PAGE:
Reverse the Search
Steven Furtick Ministries
We're looking at the seven last words of Jesus Christ, what he said before he died, how it applies to our lives, taking some things we might be very familiar with or may not have been familiar with at all and really owning them personally and incorporating them into our lives of faith on our personal journey with Jesus. And it is a journey.
Sometimes on the journey you become so familiar with things you don't notice them. They can just be right there.
I grew up 30 miles from Charleston, South Carolina. I love going to Charleston with Holly. When we want to get away for a weekend, typically we will sneak away to Charleston. By the way, if it's a vacation, that means there are no kids.
If the kids are there it's a family trip. Vacation is Holly, me, a hotel, and some shopping. Maybe some carbohydrates too. We go to Charleston a little bit.
It's only three and a half hours from Charlotte. The first time we went she said, "What was it like growing up so close to such a historic and beautiful place?"
I said, "I never thought about it." When I was a kid, it wasn't a thing. It was Charleston. We never really made it past North Charleston. That's where the mall was. I never really even made it downtown.
The place that I pay now to go and spend the night I never even drove to. It was almost too close to notice until I got away from it.
Even the other day, I was eating with the family. We go out to eat most Fridays, and we were eating at this burger joint, as the young people say.
Isn't that what the young people call it? The burger joint, over at the five-and-dime. I'm going to get to my Scripture in a minute. It's Luke 24:13-35.
Don't worry; I'm going there in a minute. You can meet me there. Lace up your shoes. Stretch your hamstrings. Do whatever you have to do, because we're going on a journey.
We went to this restaurant, and the young lady who was serving us was really nice, but she kept looking at me funny. Every time she came over she was looking at me funny.
She came up and said, "I just figured out who you are. You're the Facebook guy." I said, "Am I?" She said, "Me and my friends send the clips of your Facebook preaching to each other, my friends in California." I said, "Cool. That's great."
She brought Holly her fries and came back another time, and she said, "They just told me in the back that your church is here in Charlotte."
I said, "Well, yeah. It's two miles from here, this restaurant, where I preach from. We have churches in other places, not just in Charlotte, but it's based in Charlotte. We could probably throw a french fry at it and hit it."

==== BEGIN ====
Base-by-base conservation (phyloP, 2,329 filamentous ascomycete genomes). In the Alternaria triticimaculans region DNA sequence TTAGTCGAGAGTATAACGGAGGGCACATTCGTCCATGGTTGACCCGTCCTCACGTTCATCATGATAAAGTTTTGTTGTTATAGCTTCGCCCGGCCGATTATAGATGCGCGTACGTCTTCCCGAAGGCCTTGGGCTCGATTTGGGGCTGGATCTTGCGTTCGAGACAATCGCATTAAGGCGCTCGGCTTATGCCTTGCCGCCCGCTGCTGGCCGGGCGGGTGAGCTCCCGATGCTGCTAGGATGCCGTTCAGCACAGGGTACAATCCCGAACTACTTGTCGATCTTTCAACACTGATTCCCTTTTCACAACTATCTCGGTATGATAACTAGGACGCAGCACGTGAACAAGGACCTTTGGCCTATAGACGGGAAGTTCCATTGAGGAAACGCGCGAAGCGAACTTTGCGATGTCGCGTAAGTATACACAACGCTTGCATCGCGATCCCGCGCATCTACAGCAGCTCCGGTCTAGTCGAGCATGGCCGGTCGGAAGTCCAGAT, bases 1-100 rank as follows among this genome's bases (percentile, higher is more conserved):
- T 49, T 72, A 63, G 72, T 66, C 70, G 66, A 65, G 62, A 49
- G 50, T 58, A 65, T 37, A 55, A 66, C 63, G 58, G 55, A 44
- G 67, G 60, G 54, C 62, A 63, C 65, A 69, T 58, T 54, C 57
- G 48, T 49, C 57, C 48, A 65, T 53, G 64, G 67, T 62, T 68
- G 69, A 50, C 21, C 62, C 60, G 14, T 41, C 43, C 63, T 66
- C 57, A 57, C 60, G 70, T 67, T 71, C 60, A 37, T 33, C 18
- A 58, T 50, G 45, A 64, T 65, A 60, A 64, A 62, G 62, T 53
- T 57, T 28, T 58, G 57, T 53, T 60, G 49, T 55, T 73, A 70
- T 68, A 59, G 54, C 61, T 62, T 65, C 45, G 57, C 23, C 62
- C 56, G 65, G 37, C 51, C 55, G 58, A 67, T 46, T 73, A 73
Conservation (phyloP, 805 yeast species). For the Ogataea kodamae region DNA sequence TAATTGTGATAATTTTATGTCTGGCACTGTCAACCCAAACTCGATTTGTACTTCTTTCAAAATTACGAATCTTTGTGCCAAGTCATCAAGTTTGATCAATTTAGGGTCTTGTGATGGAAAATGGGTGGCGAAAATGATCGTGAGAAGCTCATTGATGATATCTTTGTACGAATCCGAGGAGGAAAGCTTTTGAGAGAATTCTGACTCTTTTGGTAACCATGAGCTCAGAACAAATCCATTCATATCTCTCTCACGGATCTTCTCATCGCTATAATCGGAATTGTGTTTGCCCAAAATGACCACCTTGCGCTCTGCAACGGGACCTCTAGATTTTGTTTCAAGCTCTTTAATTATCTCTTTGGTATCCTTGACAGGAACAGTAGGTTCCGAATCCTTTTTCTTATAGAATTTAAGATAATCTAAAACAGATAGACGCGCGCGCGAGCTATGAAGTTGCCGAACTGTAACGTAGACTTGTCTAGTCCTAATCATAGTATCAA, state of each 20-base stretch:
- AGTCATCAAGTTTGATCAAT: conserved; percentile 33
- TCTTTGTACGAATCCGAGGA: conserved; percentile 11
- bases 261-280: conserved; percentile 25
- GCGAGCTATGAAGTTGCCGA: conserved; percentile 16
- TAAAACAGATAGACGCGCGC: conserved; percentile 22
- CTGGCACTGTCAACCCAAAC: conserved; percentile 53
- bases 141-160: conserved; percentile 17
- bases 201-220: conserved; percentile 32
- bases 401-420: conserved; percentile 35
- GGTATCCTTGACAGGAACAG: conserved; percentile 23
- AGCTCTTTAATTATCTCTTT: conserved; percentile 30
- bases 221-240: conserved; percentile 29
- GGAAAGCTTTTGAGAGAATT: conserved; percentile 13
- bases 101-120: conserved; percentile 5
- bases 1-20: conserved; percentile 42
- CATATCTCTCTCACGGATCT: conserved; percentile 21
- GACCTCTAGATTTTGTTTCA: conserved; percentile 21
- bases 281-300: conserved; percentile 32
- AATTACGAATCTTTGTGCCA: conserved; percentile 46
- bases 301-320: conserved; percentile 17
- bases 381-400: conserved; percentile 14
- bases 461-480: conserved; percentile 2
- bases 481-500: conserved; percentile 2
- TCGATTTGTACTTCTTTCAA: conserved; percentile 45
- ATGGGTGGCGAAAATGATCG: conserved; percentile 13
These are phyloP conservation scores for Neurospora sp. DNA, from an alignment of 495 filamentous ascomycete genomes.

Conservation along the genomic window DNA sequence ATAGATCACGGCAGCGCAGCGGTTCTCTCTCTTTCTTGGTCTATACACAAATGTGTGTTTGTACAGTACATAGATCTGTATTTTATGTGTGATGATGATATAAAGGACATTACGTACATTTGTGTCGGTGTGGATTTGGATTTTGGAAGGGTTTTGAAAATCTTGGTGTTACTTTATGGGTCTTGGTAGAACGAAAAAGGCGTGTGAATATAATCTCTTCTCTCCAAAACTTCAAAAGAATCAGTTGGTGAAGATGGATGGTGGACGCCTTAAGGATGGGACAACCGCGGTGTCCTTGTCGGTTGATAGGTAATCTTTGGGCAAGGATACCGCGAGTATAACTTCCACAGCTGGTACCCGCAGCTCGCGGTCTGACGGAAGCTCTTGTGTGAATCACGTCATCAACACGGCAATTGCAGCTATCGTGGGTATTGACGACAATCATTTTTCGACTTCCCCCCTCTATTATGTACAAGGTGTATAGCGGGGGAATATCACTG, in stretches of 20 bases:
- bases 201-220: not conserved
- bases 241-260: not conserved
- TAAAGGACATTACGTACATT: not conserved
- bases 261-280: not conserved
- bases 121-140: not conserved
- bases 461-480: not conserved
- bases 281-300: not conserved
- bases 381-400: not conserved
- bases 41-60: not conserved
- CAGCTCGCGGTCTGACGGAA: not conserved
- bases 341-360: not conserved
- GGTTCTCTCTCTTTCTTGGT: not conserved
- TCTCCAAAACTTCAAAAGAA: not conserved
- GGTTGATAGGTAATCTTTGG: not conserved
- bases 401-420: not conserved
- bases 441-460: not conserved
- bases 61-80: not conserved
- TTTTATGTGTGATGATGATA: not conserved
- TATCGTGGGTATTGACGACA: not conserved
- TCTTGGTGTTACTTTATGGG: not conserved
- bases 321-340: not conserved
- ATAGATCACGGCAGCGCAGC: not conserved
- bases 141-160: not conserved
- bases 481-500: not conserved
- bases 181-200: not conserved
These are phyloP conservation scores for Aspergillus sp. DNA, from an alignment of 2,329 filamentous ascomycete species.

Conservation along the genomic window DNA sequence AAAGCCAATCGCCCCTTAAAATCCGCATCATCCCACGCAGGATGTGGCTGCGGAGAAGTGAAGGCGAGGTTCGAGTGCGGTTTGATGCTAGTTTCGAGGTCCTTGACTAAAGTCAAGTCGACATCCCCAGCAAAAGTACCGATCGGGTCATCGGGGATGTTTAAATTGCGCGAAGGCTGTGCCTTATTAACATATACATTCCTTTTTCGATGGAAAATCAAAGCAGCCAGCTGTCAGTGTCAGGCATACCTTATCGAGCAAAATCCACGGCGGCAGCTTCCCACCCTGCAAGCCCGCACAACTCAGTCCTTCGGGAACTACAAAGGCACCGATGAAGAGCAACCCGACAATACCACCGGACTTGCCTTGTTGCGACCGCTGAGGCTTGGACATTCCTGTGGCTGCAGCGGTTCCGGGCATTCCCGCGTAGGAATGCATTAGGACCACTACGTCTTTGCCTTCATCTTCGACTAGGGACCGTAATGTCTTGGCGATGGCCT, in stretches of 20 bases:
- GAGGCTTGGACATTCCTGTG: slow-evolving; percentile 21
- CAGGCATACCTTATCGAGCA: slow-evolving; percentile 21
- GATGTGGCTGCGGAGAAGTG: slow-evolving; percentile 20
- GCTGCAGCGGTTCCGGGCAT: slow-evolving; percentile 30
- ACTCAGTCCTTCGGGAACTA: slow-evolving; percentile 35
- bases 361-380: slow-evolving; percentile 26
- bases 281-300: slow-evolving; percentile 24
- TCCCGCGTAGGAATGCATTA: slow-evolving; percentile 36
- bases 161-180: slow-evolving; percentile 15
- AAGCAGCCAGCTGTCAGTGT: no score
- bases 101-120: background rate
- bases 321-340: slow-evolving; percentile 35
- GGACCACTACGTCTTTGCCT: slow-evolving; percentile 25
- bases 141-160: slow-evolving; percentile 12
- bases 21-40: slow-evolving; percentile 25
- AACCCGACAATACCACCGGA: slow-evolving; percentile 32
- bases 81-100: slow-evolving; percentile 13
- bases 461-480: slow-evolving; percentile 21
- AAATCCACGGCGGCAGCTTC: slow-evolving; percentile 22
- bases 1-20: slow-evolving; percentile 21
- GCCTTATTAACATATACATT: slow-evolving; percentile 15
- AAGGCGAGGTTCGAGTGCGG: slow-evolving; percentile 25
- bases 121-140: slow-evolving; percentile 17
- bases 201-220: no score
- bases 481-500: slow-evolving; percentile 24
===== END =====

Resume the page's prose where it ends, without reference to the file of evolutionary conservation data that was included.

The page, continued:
She said, "I didn't even know it." She's two miles from the church. Y'all need to invite people more is what I'm saying. You are not doing your job is what that said to me. What it really reminded me…
I told her, "You can get it on Facebook, and there are little clips, but if you really want to see what makes us special you have to get in the parking lot, see the people there, get a hug from a greeter. Do you have kids? You need to drop your kids off at eKidz and watch how we teach them. You really need to get around the people. This is your lucky day, because you're going to be my special guest."
I gave her an invitation, and she still didn't come, but that's not the point of the illustration. The point of the illustration is you can be so close… Elijah, my oldest son, the other day… I went to hand him my phone.
He said, "Daddy, what's that on your wrist?" I said, "On my wrist? What's on my wrist?" He was talking about my scar. I've had this scar since I was 4. This scar, my mom tells me, is from a childhood incident. She says I was playing with a dog bowl, and it was made of glass.
I dropped the dog bowl. The dog bowl cut my wrist. She said she thought I was going to die. I don't remember any of this. It's not traumatic for me, but I've always had this little Harry Potter thing right there on my wrist. Elijah never noticed it. That's crazy.
These are the first hands that held his ungrateful butt and wiped his ungrateful…and he never even noticed. How many times have I changed his diaper with these hands? Probably not many. Single digit, probably. My point is it can be so close and remain unnoticed, so imminent and invisible…to us, but that doesn't mean it's not there.
Just because you can't see it doesn't mean it's not there. Let's go on the road. Seven miles. Are you ready? I probably shouldn't have worn my white sneakers today. They're going to get dirty, because we're going on this Emmaus Road. Jesus only has days. He has risen from the dead. He is resurrected, just like he said he would be. He has the keys to death, hell, and the grave. He gave the Devil a big black eye when that stone rolled away.
Now all of hell is trembling, because the temple they thought they had destroyed has rebuilt himself just like he said he would. He is risen! The women went to the tomb, and it's Sunday morning. They brought some spices, but they would not need them, because the angel said to the women, "Why do you look for the living amongst the dead?"